Bonane's group named several politicians who distributed weapons, among them Jean-Bosco Sebishimbo, a deputy in the North Kivu provincial parliament.

Sebishimbo denied the accusation. “It makes me laugh,” he said.  He blamed “powerful individuals” for slandering him due to his political popularity.

“Certainly there are politicians involved in distributing guns to armed groups,” he said, but he couldn't say which politicians, except for those who have proclaimed their affiliation to the M23 rebel group.

The civil society association of North Kivu said it has heard that armed groups were forcing people in Masisi to buy weapons.  The association’s vice president, Omar Kavota, said he would soon be revealing which politicians were distributing firearms.

A source at the United Nations mission in Congo said an investigating team would go to Shasha to investigate the claims.

You May Like

800-Pound Man Determined to Slim Down

Man says he was kicked out of hospital for ordering pizza; wants to be an actor More

Australia Prepares to Resettle 12,000 Syrian Refugees

Preference will be given to refugees from persecuted minorities, and the first group is expected to arrive before late December More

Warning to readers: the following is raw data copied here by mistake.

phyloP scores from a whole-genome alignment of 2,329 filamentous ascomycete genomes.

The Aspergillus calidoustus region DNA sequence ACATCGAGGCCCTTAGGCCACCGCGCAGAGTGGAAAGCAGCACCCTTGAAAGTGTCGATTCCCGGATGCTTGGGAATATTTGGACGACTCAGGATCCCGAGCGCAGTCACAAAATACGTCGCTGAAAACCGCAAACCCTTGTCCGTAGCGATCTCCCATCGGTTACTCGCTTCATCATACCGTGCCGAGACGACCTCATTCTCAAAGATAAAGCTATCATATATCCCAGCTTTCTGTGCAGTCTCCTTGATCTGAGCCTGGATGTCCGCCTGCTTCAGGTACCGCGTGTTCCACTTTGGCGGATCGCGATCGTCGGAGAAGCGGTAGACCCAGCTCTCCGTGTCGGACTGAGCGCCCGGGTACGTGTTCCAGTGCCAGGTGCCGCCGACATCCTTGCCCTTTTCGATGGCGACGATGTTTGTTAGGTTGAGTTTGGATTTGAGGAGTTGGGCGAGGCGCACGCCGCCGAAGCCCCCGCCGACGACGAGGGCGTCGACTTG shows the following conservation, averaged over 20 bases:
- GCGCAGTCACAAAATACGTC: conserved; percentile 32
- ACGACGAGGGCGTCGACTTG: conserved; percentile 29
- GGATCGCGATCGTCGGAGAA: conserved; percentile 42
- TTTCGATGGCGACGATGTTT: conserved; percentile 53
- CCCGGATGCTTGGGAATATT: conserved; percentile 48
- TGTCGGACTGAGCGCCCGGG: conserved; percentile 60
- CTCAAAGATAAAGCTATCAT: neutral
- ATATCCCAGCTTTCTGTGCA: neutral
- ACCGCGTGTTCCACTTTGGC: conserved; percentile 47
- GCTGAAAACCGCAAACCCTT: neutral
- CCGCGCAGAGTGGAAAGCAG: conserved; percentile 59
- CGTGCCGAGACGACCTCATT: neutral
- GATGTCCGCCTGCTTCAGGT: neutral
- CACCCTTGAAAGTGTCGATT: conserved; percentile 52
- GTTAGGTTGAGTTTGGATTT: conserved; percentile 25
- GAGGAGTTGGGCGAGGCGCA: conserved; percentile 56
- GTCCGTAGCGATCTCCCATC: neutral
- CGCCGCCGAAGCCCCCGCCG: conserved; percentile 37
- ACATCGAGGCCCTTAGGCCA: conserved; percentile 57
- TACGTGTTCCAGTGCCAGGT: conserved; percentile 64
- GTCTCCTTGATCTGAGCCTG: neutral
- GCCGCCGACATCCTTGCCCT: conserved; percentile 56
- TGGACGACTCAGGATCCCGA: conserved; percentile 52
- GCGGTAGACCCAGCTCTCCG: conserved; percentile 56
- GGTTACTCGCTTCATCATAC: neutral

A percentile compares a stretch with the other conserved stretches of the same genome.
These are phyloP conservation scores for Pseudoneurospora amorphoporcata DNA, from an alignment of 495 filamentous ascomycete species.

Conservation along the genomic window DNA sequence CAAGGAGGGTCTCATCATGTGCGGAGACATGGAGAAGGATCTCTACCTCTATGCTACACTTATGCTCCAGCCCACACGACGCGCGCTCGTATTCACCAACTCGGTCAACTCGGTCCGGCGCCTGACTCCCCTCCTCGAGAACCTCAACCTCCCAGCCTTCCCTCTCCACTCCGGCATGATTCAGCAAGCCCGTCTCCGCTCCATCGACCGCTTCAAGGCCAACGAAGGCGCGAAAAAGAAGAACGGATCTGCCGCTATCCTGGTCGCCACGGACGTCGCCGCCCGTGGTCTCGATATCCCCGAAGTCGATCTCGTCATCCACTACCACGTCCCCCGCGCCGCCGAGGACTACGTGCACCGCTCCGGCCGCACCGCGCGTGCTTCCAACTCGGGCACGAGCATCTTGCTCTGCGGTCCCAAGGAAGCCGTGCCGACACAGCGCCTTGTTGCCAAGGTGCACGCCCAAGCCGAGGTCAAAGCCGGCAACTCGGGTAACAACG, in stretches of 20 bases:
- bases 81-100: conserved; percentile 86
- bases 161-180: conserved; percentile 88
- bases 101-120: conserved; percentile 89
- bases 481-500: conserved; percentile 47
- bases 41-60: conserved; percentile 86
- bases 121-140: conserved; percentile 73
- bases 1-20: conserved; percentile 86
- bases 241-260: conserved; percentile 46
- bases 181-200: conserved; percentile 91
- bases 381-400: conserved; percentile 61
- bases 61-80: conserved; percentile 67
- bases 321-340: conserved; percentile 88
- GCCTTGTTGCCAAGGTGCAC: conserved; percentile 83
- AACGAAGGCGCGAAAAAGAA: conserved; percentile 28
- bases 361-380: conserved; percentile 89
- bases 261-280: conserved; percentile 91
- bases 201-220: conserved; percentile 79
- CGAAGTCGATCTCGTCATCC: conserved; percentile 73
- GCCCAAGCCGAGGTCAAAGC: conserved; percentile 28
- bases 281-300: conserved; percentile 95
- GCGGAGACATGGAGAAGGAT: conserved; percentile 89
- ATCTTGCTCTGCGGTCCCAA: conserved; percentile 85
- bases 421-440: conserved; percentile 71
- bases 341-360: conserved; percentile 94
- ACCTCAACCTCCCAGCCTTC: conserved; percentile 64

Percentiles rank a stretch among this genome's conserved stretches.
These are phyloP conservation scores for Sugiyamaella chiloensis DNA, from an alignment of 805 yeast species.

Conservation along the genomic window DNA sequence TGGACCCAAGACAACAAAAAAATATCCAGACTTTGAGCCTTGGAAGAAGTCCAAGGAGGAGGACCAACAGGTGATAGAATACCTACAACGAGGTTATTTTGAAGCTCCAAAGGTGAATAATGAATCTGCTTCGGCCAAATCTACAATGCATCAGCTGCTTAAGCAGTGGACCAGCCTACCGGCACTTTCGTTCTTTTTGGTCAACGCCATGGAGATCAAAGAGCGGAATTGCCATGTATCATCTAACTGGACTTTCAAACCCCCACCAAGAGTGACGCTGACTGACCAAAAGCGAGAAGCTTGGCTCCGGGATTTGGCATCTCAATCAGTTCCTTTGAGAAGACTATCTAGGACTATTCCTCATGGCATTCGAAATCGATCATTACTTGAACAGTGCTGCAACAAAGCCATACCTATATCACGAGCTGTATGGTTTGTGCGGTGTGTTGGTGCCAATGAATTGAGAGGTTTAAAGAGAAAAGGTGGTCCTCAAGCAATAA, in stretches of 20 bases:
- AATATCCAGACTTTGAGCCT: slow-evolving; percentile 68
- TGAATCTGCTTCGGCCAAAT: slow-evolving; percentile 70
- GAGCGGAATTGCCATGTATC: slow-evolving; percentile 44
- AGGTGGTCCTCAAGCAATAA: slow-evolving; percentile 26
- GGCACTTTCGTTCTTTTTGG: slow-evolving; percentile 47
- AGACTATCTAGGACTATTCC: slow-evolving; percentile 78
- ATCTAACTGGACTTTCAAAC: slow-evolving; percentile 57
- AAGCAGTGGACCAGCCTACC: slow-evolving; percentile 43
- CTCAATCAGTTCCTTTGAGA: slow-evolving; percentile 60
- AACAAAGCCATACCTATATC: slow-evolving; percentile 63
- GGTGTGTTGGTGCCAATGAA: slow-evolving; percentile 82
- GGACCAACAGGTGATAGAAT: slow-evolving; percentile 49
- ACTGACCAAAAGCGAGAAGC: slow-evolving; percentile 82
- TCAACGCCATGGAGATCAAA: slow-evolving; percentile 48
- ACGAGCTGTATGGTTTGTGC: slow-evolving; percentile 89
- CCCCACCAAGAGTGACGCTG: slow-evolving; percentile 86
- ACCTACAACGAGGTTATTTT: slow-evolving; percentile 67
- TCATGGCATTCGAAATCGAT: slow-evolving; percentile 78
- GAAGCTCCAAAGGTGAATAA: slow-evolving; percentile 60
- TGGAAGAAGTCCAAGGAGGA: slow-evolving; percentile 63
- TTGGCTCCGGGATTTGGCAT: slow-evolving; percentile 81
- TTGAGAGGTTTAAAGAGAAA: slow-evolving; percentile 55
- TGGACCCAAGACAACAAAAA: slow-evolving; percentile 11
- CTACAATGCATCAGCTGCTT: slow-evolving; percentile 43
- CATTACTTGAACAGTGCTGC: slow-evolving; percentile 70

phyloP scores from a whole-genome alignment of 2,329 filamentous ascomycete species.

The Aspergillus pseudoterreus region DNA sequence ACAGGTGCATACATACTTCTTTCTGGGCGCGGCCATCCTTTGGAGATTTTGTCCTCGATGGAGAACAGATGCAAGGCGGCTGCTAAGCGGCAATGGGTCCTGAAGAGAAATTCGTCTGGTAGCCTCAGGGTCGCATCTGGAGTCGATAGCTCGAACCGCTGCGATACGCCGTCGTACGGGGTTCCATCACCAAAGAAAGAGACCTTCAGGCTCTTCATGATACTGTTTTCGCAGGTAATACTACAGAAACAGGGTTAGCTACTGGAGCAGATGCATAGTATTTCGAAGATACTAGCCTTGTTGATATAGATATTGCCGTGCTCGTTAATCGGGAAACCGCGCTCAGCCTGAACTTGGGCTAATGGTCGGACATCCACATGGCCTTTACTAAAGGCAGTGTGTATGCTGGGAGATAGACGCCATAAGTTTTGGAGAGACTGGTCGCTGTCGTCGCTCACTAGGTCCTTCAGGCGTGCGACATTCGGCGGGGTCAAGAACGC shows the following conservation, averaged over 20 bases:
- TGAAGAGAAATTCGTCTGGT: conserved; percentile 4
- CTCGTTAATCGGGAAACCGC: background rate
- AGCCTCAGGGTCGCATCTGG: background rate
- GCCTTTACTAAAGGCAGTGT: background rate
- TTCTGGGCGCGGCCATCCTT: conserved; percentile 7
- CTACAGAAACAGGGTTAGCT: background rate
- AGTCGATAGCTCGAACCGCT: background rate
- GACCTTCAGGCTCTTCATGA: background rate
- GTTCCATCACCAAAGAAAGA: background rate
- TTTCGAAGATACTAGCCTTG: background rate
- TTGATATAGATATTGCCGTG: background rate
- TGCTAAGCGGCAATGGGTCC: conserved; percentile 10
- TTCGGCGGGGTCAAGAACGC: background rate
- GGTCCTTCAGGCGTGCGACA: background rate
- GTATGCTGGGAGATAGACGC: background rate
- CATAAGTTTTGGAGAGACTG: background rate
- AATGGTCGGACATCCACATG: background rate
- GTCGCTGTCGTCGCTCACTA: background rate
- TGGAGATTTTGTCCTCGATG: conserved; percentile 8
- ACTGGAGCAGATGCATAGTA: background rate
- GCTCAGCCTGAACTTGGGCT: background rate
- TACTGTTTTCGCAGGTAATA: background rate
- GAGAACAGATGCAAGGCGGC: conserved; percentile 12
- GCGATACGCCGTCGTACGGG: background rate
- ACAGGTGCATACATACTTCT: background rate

S. African Miners Seek Class Action Suit Against Gold Mines

The estimated 100,000 say say they contracted the lung diseases silicosis and tuberculosis in the mines More

Featured Videos

Your JavaScript is turned off or you have an old version of Adobe's Flash Player. Get the latest Flash player.
Amnesty Accuses Saudi Coalition of ‘War Crimes’ in Yemeni
Henry Ridgwell
October 12, 2015 4:03 PM
The human rights group Amnesty International has accused the Saudi-led coalition of war crimes in airstrikes against Houthi rebels in Yemen. Henry Ridgwell reports the group says hundreds of civilians have been killed in strikes on residential areas.

Video Amnesty Accuses Saudi Coalition of ‘War Crimes’ in Yemen

The human rights group Amnesty International has accused the Saudi-led coalition of war crimes in airstrikes against Houthi rebels in Yemen. Henry Ridgwell reports the group says hundreds of civilians have been killed in strikes on residential areas.

Video No Resolution in Sight to US House Speaker Drama